Friday, June 13, 2008

Wall Street Relieved Democrats Unable to Cut Private Medicare Advantage Payments This Week--Why?

Congressional Democrats tried to take a big bite out of private Medicare this past week in an attempt to pay for an 18 month fix to the upcoming July 1st 10.6% reduction in Medicare physician payments.

The effort, led by Senate Finance Chair Max Baucus (D-MT) got only 54 of the 60 votes he needed to end debate and move the issue to a floor vote. While getting that floor vote would almost have certainly meant passage of the bill in the full Congress, President Bush would have vetoed any attempt to cut the payments to private Medicare plans and the Dems would not have had the votes in either chamber to override.

Now, Baucus and Senate Finance Ranking member Chuck Grassley (R-IA) will have to find a more modest way of fixing the doc problem––likely for just six months. The docs are not going to suffer a Medicare payment cut this summer.

All of this was expected and is what I have been saying for months would happen.

A temporary fix to the Medicare physician payment problem--the docs will be facing a 15% cut on January 1, 2009--will just shunt the problem off to next January. After January 20th, George Bush will be gone. Barack Obama will have no problem signing a bill with big Medicare Advantage cuts in it. John McCain was one of only a handful of Republican Senators who voted against the Medicare Modernization Act, that created this version of private Medicare, in the first place.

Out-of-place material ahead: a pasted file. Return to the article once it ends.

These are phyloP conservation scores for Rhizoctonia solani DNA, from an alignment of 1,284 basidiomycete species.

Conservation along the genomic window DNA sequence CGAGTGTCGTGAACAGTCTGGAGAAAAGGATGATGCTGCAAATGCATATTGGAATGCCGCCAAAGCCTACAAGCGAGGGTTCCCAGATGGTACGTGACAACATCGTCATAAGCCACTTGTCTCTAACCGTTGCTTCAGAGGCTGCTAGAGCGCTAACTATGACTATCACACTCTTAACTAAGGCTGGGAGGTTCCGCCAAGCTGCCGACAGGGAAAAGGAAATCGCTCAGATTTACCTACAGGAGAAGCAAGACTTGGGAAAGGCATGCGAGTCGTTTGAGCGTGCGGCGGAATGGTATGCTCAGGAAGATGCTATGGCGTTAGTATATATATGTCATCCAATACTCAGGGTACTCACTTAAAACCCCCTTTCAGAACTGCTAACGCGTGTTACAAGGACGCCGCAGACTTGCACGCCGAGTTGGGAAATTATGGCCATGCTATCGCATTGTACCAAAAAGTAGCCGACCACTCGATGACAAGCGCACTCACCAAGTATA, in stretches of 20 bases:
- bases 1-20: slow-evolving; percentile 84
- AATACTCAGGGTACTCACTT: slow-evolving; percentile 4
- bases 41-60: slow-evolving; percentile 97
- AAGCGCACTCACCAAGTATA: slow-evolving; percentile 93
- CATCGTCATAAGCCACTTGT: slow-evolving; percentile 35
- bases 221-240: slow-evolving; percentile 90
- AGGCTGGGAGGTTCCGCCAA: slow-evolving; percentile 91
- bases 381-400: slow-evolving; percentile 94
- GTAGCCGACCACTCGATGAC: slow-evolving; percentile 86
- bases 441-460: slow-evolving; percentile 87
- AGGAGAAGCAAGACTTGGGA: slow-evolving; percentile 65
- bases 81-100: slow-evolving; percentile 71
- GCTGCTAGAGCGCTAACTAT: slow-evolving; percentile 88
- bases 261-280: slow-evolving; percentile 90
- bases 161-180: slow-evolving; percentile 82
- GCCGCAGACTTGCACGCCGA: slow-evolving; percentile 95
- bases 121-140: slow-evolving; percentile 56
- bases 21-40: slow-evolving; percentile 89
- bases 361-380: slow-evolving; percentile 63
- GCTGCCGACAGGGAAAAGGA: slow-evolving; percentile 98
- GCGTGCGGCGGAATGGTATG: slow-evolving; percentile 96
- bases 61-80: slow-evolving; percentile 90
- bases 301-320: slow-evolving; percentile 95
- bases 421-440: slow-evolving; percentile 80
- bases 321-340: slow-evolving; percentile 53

This time, Baucus only tried to nail the private-fee-for-service (PFFS) version by making the relatively reasonable proposal that PFFS plans develop provider networks by 2011 in all but the most rural markets. Since PFFS was only supposed to be a transitional product to real network plans when it was first created in 2003, that's hardly an unreasonable idea. But Bush would have vetoed even that.

Next time around, with a more willing President sitting down the street, the Democrats aren't going to be so generous. The health insurance industry would have been smart to take this deal. But even so incremental a deal as this would have badly hurt the PFFS guys who have been gaming the system with their inch deep and a thousand miles wide strategies for penetrating the private Medicare market.

Sooner or later the mainstream Medicare Advantage insurers are going to cut the PFFS guys loose, who have been gaming this system, in order to save what the program was supposed to be in the first place.

It's not clear to me what Wall Street is so relieved about.


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